Japan's Ambiguous Legacy in Indonesia

JAKARTA — When the war ended, Hideo Fujiyama had to choose where his true loyalties lay. He decided not to return to Japan, but to stay in Indonesia, a country he barely knew.


His decision to desert the Japanese Army was motivated by a mix of reasons, both practical and sentimental. He had been accidentally left behind when his unit shifted base. But he was also resentful at the way he had been treated in the wartime army, had an ill-defined sense that he could have a better life in the tropics and was inspired by Indonesia's burgeoning nationalist movement.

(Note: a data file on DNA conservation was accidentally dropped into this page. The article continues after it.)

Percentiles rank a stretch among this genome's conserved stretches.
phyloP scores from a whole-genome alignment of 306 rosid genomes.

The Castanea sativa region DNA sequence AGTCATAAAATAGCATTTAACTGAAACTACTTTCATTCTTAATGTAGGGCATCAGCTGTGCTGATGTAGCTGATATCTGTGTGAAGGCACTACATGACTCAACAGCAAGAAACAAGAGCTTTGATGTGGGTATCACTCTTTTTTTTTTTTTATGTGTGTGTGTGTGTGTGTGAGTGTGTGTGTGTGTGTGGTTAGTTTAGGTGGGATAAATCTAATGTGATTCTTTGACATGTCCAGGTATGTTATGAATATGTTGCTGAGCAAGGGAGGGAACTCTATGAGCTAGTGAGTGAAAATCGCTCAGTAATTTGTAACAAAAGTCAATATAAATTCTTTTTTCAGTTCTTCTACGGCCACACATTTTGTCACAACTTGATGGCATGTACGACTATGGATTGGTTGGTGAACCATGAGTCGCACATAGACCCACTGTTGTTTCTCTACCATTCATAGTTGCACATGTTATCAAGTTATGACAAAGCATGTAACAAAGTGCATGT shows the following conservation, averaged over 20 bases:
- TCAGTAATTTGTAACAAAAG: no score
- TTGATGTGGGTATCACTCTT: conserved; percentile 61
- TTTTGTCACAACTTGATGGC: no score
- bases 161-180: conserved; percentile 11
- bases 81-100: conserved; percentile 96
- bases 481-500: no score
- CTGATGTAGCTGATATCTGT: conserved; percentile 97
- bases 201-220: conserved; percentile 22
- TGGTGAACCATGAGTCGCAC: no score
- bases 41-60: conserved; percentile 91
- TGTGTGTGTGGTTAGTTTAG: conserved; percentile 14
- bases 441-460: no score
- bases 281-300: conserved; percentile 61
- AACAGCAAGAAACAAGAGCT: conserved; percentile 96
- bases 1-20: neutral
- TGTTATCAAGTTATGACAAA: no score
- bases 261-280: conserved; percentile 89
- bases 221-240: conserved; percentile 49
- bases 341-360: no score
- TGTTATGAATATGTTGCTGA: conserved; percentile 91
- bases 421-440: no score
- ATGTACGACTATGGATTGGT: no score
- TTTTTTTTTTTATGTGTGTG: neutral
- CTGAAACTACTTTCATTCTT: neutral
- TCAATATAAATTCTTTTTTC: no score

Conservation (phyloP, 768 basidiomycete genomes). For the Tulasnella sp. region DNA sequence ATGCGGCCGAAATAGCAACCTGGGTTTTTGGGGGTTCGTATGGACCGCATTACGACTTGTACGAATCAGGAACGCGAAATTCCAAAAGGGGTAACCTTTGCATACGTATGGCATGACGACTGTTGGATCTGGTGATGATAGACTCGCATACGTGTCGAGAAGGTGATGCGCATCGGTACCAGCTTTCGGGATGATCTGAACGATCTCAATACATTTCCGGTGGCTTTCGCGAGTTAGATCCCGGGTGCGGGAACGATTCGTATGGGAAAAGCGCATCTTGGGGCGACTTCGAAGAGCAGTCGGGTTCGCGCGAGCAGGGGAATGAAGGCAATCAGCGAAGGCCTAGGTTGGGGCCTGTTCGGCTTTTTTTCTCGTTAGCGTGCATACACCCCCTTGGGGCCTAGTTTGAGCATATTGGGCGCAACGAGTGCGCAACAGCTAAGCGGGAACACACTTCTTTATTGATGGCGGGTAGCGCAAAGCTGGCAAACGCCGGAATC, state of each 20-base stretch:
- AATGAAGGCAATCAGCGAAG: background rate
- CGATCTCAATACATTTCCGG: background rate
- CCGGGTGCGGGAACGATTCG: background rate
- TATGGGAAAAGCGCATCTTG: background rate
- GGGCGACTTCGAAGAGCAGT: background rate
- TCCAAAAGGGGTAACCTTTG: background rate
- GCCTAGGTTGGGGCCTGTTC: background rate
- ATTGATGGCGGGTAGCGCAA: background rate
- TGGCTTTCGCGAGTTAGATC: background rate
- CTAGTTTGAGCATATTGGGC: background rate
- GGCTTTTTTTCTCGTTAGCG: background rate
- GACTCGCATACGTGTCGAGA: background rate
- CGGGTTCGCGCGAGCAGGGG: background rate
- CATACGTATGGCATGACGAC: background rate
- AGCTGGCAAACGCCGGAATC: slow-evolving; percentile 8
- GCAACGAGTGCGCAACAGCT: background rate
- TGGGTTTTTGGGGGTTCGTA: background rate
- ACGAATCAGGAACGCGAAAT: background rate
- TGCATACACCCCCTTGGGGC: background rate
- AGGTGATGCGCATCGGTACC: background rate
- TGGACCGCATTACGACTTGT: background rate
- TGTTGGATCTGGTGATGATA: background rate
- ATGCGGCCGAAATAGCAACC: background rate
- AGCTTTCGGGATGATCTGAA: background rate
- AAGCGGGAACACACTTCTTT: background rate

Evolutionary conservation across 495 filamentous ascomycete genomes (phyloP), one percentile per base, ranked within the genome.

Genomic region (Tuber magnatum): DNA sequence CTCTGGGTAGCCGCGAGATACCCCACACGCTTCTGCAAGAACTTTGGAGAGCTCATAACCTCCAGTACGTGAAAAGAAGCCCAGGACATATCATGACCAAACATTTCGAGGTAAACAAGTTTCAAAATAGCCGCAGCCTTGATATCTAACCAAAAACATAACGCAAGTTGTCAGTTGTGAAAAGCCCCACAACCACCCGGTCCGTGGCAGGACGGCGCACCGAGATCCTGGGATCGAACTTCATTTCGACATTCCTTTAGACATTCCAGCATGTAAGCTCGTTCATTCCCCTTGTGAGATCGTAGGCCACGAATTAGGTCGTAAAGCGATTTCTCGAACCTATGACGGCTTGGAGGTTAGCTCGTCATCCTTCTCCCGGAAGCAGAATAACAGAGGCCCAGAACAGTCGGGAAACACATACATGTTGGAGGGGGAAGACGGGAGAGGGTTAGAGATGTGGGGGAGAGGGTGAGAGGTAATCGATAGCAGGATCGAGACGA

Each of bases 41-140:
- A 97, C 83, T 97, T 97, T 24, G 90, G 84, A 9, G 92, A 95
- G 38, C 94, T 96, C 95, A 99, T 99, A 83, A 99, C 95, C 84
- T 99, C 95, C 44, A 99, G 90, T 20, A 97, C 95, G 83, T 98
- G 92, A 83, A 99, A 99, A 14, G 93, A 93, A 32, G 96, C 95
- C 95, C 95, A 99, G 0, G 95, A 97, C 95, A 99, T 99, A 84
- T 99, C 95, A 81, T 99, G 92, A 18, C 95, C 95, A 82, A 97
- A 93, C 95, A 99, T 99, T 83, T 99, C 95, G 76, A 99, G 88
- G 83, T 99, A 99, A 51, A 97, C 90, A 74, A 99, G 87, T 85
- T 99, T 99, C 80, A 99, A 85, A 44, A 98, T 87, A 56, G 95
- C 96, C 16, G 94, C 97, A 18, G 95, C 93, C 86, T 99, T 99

Witnessing a stirring call for independence by Sukarno, the nationalist leader who later became Indonesia's first president, at a mass rally in Jakarta on Sept. 19, 1945, was a turning point.

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